Bridging the Age Gap

This article originally appeared in Travel + Leisure Magazine April 2019

By developing local experiences and dreaming up whimsical amenities, hospitality brands are finding new ways to surprise and delight even the youngest travelers, while cultivating deeper, more meaningrul experiences for the whole family.
By Stirling Kelso

T+L Travel Advisory Board member Keith Waldon kept getting requests from clients for trips that would immerse their children in other cultures while, crucially, keeping them entertained. In time, he began to realize that there aren’t many travel operators that serve, as he describes it, “parents who don’t want to drop their children off at a kids’ club or have their teens yawning through a three-hour lour of the Colosseum.” He partnered with travel consultant Christie Holmes to create Global Community (global, a tour company focused on designing itineraries that educate and engage children and adults alike.

It’s a smart move, considering family and multigenerational travel now represents about a third of all leisure travel-a market worth more than S200 billion in the U.S. alone. Kids are also more involved in vacation planning, notes Rainer Jenss, president of the Family Travel Association. (For more on the trend, see “The Rise ofTween­Oirected Travel” on page 51.) All this has spurred innovation across the industry and led companies to reconsider how they can appeal to young travelers. For one, tour operators are going farther afield. Hands Up Holidays (liandsup, whose bespoke trips always include volunteer activities, is adding IO new destinations this year. In Sri Lanka, for instance, children can work on elephant and loggerhead-turtle conservation. Hotels and resorts are developing programming that families can do together and including kids in traditionally adult activities. Aman ( has rolled out programs like family yoga at its Utah property, Amangiri, while Six Senses ( is introducing children lo mindfulness through meditation and regional arts and crafts. Even standard lobby practices are changing to cater to little ones: Four Seasons (, long a leader in family-f iendly luxury, introduced a children’s VIP check-in area at its Boston location, where kids receive a welcome gift and a questionnaire that the concierge will use to design their dream itinerary.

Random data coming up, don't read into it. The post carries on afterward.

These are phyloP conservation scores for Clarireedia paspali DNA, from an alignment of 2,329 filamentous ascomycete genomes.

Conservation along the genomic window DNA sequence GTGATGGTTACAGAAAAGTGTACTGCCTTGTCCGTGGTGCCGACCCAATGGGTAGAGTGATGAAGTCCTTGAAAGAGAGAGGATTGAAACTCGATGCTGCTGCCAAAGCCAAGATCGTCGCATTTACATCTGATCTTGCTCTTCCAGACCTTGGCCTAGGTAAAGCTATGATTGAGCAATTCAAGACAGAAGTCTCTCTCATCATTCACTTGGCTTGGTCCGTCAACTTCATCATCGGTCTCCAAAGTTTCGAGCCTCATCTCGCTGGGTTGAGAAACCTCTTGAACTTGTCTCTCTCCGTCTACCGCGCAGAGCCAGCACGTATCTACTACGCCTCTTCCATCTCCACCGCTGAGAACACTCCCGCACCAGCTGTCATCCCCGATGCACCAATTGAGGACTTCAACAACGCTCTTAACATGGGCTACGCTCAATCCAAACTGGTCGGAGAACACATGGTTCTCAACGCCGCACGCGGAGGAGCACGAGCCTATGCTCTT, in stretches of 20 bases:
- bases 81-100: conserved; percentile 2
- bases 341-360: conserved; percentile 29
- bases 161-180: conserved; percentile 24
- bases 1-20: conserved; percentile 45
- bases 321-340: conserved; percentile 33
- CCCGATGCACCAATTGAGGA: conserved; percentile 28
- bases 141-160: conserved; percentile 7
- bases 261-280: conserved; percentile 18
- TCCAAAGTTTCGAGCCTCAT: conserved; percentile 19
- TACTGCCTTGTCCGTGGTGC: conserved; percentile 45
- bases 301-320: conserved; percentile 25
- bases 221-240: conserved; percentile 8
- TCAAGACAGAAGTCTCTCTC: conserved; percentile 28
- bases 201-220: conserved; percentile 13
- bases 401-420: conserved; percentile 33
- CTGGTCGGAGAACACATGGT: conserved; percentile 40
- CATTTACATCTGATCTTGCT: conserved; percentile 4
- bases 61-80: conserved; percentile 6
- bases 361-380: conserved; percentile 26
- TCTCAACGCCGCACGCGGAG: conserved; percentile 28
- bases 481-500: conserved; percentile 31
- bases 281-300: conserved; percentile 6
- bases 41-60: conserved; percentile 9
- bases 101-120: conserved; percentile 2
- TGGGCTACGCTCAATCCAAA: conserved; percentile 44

Kids’ amenities, too, are getting an upgrade. As part of the new family program at JW Harriott (jwmarriott. com), youngsters receive an interactive booklet on architecture, cocreated
for each location with the Solomon R. Guggenheim Foundation. Every Rocco Forte property (roccofortehotels. com) gives its young guests a replica passport and a stuffed animal with a corresponding storybook upon arrival.

New parents aren’t being left out, either, with some properties taking all things infant lo a new level via offerings like chef-prepared purees at Portugal’s Hartlnhal sagres ( sagres) and baby concierges like those at Grand Velas Riviera Nayarlt (va/larta., outside Puerto Vallarta, who can wrangle supplies or arrange a first haircut. So while family travel still has its challenges, the hardest part now might be coming home.

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